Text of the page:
• Puffy jacket to throw on during stops (e.g. Primaloft or down) 
    • Slippers for indoor use. 
    • Aperitif or other heart-warming spirits.

    Should you have any questions regarding this equipment list or the equipment on our tours feel free to contact


  • Gear Lexicon

    Discovery Adventure

    What is a Discovery Adventure?

    On our Discovery Adventures you will get a chance to see allot of Iceland – driving between sightseeing spot. You should also be ready for some for a bit of walking – but nothing extreme or hard. Depending on tours you could be staying in Mountain huts, guesthouses or hotels.
    Please note that not all parts of the gear lexicon apply on all tours. 

    Light Hiking Boots


    Salomon Quest Origins GTX

    A light pair of boots is more than sufficient. Having them waterproof and high enough to support and cover your ankles is a great benefit and will help keep you dry on wet or snowy ground. 

    Rain Jacket and Pants


    ME Manaslu

    Wind and waterproof tops and bottoms are essential in Iceland. Preferably a jacket with a good hood. Rain pants with zippers along the legs make getting them on much easier. 

    Insulation layer

    A fleece jacket would the classical insulating layer. Wool would also be a good option. Here it is also possible to layer up – two thin jackets or a jacket and a vest rather than one very thick jacket. A thicker base-layer for colder days could also be a part of adjustable layering. 

    Hands, feet and head:


    ME Knitted beanie

    Gloves: A light pair of fleece or wool gloves or mittens does the job. You can also take a pair of ski-gloves or other wind and waterproof shell gloves. Having an extra pair is recommended, and then of different thickness.
    Socks: Wool is definitely the preferred material for hiking socks. Different blends are available. If you are prone to blisters or have new boots you should consider wearing a thin liner sock underneath your hiking socks. Make sure you have a few pairs of socks to keep your feet dry and in good conditions.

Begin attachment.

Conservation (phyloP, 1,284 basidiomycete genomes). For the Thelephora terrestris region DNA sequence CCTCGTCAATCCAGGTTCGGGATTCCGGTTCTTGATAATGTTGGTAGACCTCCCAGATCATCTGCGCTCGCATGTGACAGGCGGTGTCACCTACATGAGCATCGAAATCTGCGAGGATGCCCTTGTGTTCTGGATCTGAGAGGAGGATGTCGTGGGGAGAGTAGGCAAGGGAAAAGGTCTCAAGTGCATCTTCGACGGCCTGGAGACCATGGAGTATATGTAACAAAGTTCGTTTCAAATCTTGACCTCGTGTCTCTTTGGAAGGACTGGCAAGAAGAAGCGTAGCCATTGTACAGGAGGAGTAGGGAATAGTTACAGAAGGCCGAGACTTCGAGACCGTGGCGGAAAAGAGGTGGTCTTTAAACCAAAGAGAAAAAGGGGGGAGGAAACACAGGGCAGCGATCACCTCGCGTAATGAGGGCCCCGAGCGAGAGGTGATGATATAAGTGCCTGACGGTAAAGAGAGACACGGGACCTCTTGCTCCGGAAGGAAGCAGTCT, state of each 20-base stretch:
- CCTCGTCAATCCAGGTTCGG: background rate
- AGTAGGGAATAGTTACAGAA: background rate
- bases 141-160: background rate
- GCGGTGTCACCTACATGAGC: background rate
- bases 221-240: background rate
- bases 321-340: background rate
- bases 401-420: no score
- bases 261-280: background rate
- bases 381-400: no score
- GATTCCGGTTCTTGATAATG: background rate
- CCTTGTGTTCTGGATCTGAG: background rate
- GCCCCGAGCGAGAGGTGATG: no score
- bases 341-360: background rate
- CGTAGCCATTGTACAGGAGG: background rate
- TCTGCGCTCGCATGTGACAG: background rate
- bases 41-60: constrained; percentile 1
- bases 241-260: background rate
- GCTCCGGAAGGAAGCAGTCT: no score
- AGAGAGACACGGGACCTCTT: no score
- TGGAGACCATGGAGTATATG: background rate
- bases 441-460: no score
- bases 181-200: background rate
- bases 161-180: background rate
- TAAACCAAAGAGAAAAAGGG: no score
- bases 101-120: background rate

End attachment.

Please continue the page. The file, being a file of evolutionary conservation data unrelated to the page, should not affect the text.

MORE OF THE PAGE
Warm hat: A normal ski-hat/beanie is perfect. You could also use a thick buff. An extra a buff is also nice to have, you can use it to protect your neck and face when needed or as a thinner option for a hat. 

    Puffy Jacket


    ME Compressor Hooded Jacket PrimaLoft

    A nice light puffy is great during brakes. The insulation could be down or synthetics (such as Primaloft). It should not be very big or bulky for summer time use. Synthetic insulation is preferred as it keeps most of its insulating properties also when wet but down is also a good option.  A puffy vest would also be a good option. 

    Casual clothes / change of clothes

    Once in the hut it is good to be able to change out of your trekking gear. Even if we do not like you to wear jeans during the hike you are welcome to wear them in the hut/tent in the evening - same with a cotton T-shirt. If it is could a warm jumper or an extra fleece jacket is always nice. Few pairs of comfy socks and some fresh underwear.  Avoid bringing too much extra clothing – life in the mountains is simple and nice, so one pair of extra pants, warm jumper and a few t-shirts and briefs should do the job just fine. Light sneakers and slippers for indoor use will feel great at the end of the day. 

    Backpack / day-pack


    Love Alpine AirZone Trek 30L

    You will need a nice daypack to carry your extra clothes, river crossing shoes, food and water for the day. Having a compartment for smaller items like sun screen and sunglasses is also good. The pack will never be heavy, but a bit of padding on the shoulder- and hip straps/belt with a buckle is good. Unless you have some bulky personal needs, like photographic equipment, then you should be fine with 20-30L (1200 - 2000 cu in).